The court on Wednesday is set to hear arguments in a case pitting Idaho's strict abortion ban against a federal law that ensures that patients can receive emergency care. It forces the court, which has a 6-3 conservative majority, to revisit the fraught legal landscape that it created with its 2022 Dobbs v. Jackson Women's Health Organization ruling that scuttled Roe.
Idaho is appealing a judge's decision, made in a 2022 lawsuit by President Joe Biden's administration, that found that the 1986 federal law at issue, the Emergency Medical Treatment and Labor Act (EMTALA), takes precedence over the state's law.
EMTALA requires hospitals that receive funding under the federal Medicare program to "stabilize" patients with emergency medical conditions. At issue now is whether Idaho's ban must yield to EMTALA when a doctor determines an abortion is the necessary "stabilizing care."
"The Supreme Court is having to reckon with, yet again, litigating abortion rights in an era that the majority opinion in Dobbs suggested would return it to the states and out of the courts," said Rachel Rebouché, dean of the law school at Temple University in Philadelphia.
"In the cross-hairs here are providers," Rebouché added, "many of whom just want to deliver care and know it's legal."
In Idaho, a so-called abortion "trigger" law automatically took effect upon Roe's reversal. Passed by the Republican-led state legislature and signed by Republican Governor Brad Little in 2020, Idaho's law bans all abortions unless needed to prevent a mother's death.
Idaho is one of seven states with no exception to protect the health of pregnant patients, according to a U.S. Justice Department filing.
Among the critics of Idaho's near-total abortion ban are some of the state's doctors, who would face two to five years in prison and suspension or revocation of their medical license if convicted of performing what the law calls a "criminal abortion."
"Criminalization of doctors providing healthcare is dangerous for patients, for doctors and for our communities," Amelia Huntsberger, an obstetrician-gynecologist who practiced medicine in Idaho for a decade before relocating to Oregon due to Idaho's abortion law, wrote this month in an open letter to Idaho's legislature.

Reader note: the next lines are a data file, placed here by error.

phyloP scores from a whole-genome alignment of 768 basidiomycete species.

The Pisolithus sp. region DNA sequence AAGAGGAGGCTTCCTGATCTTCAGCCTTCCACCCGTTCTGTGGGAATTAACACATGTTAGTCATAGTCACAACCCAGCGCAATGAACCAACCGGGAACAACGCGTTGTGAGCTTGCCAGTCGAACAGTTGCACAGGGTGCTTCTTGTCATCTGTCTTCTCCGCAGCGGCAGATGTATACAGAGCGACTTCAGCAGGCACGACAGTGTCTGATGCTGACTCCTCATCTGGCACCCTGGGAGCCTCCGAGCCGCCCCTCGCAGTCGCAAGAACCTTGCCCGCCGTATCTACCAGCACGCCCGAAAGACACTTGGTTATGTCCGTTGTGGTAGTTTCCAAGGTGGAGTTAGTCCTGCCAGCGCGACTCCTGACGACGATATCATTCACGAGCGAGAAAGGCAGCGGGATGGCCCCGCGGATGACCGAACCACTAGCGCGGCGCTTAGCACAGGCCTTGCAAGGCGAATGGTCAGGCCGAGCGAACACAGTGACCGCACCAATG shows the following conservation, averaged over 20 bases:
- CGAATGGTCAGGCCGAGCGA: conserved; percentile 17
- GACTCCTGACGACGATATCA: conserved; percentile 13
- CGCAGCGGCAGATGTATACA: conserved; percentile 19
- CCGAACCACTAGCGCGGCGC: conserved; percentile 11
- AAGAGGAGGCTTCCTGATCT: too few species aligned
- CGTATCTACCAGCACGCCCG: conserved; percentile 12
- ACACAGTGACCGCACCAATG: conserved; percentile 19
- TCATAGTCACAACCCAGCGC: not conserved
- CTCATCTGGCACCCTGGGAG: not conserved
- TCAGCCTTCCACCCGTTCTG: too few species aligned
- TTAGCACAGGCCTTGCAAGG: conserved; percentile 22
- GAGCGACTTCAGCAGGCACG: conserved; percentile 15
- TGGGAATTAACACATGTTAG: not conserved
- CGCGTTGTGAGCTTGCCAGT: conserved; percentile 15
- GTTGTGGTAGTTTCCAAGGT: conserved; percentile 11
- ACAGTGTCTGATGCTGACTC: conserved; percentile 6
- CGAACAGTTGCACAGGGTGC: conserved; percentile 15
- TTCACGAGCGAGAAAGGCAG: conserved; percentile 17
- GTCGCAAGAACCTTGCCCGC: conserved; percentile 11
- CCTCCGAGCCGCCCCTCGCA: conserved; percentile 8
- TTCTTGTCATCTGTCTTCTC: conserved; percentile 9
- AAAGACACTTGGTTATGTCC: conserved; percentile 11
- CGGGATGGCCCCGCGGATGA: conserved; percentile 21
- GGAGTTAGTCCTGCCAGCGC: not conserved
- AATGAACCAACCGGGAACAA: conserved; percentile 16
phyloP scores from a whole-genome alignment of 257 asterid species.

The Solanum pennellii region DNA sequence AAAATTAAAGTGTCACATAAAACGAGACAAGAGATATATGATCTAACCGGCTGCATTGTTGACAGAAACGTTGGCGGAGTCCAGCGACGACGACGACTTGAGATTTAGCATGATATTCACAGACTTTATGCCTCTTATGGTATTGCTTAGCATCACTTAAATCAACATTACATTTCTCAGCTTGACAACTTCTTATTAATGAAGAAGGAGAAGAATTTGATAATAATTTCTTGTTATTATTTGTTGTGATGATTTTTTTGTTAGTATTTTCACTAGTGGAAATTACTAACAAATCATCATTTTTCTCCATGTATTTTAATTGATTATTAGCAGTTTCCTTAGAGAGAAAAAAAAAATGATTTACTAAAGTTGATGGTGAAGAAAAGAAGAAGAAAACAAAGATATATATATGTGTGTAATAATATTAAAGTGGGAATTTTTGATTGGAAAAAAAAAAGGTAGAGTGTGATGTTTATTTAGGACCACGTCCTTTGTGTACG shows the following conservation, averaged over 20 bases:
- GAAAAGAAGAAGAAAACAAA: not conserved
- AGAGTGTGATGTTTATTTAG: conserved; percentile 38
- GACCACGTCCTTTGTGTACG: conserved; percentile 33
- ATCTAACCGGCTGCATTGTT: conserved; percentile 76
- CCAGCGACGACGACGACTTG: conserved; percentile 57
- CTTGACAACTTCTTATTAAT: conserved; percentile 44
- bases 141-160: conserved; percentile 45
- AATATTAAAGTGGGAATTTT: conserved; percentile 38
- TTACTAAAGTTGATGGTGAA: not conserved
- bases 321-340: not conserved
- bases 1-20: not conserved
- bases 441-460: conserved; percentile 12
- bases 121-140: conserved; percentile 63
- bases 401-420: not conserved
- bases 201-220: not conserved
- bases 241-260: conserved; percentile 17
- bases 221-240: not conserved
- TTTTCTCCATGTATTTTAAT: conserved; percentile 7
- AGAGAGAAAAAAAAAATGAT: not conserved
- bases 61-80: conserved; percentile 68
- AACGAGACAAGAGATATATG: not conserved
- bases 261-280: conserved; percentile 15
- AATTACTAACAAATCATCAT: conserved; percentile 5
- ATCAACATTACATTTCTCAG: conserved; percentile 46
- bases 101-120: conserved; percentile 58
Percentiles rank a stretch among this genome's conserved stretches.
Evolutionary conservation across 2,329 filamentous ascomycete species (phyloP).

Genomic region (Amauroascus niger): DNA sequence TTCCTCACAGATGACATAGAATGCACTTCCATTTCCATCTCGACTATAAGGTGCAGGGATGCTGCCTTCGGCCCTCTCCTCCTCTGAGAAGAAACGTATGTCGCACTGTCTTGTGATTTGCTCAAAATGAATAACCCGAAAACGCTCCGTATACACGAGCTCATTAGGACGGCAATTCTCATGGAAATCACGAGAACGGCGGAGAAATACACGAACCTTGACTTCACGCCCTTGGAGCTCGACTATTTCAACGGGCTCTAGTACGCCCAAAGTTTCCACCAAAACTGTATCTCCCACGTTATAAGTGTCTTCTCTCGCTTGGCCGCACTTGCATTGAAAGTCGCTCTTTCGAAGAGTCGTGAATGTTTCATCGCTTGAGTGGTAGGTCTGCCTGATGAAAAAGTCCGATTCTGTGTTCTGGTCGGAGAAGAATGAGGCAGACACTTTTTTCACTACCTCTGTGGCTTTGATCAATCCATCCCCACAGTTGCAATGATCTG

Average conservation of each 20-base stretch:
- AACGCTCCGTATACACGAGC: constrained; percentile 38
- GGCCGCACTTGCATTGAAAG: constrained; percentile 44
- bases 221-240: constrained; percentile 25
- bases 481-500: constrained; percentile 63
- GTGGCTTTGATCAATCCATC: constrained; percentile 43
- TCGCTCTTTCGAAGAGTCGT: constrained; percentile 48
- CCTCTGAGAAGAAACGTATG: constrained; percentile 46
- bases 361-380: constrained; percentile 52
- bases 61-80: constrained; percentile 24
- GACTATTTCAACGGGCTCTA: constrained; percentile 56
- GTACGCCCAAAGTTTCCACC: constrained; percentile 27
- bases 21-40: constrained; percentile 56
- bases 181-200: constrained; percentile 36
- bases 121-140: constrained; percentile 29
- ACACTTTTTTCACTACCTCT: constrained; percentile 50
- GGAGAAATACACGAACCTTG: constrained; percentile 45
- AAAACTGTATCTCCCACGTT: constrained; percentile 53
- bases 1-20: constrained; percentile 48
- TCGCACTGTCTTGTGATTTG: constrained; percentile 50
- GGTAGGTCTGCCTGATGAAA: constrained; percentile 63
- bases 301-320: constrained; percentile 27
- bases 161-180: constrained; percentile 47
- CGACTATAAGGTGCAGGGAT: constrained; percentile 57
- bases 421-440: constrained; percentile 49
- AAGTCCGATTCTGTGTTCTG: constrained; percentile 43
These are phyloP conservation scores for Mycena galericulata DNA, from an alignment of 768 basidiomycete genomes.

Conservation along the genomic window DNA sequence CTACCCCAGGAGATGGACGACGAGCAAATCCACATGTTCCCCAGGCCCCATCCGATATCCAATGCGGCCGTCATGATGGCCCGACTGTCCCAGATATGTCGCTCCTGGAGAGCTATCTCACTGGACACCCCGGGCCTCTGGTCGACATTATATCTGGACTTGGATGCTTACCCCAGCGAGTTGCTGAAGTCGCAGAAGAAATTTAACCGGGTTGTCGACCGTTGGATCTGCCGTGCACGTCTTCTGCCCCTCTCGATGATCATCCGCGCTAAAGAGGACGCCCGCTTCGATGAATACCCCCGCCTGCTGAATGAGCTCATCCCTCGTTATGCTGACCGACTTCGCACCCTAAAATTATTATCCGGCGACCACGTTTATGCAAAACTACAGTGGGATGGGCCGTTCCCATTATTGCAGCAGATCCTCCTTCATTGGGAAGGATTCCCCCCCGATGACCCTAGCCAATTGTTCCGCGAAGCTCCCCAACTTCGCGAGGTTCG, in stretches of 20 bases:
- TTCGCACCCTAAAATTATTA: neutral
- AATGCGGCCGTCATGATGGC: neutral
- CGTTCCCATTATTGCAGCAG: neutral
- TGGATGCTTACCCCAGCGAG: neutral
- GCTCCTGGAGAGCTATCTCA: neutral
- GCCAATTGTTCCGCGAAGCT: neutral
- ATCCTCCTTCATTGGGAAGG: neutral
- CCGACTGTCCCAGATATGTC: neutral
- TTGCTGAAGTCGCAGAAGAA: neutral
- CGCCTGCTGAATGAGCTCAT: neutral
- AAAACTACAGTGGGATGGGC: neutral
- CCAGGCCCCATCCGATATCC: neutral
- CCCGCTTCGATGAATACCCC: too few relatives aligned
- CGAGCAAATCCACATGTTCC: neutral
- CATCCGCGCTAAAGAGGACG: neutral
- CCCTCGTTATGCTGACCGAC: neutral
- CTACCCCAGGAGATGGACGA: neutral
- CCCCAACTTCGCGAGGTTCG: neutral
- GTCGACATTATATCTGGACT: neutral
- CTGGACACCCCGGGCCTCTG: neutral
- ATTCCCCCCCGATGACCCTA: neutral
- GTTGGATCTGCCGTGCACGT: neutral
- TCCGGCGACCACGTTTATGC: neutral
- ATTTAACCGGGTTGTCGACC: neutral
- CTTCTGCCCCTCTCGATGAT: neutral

The number of obstetricians in Idaho dropped from 268 to 210 in the first 15 months after its abortion ban took effect, according to the Idaho Physician Well-Being Action Collaborative, a group founded by doctors in the state.
National groups representing obstetricians, gynecologists and emergency physicians have told the Supreme Court that many emergency conditions that could threaten the woman's life and health - from gestational hypertension to excessive bleeding - could require an abortion to stabilize her or avoid seizures, vital organ damage and failure, or the loss of the uterus.
But Idaho's law allows for abortion only to prevent the woman's death, which makes it impossible to comply with both EMTALA and Idaho law, the providers said.
Clinicians are expected to make high-stakes judgments under the threat of criminal penalty, they added.
"At what point," they asked in their filing, "does the condition of a pregnant woman with a uterine hemorrhage deteriorate from health-threatening to the point that an abortion is 'necessary' to prevent death? When is it certain she will die but for medical intervention? How many blood units does she have to lose?"
When two laws collide
Following Roe's demise, Biden's administration issued federal guidance stating that EMTALA takes precedence over state abortion bans when the two conflict.
Idaho's Republican attorney general and top Republican state lawmakers in court papers told the Supreme Court that the state's law and EMTALA are not actually at odds.
"Whatever emergency medical treatment EMTALA could require is consistent with the balance struck in Idaho law," the state officials wrote.
Boise-based U.S. District Judge B. Lynn Winmill in 2022 blocked enforcement of Idaho's law in cases of abortions that are needed to avoid putting the woman's health in "serious jeopardy" or risking "serious impairment to bodily functions."
"Where federal law requires the provision of care and state law criminalizes that very care, it is impossible to comply with both laws," the judge wrote.
The Supreme Court in January let Idaho enforce its law while also agreeing to decide its legality. A ruling is expected by the end of June.
(Reporting by John Kruzel; Additional reporting by Andrew Chung; Editing by Will Dunham)
—John Kruzel
"

 

missy

Super_Ideal_Rock
Premium
Joined
Jun 8, 2008
Messages
54,408

"

New Reporting Requirements for Life-Saving Abortions Worry Some Texas Doctors​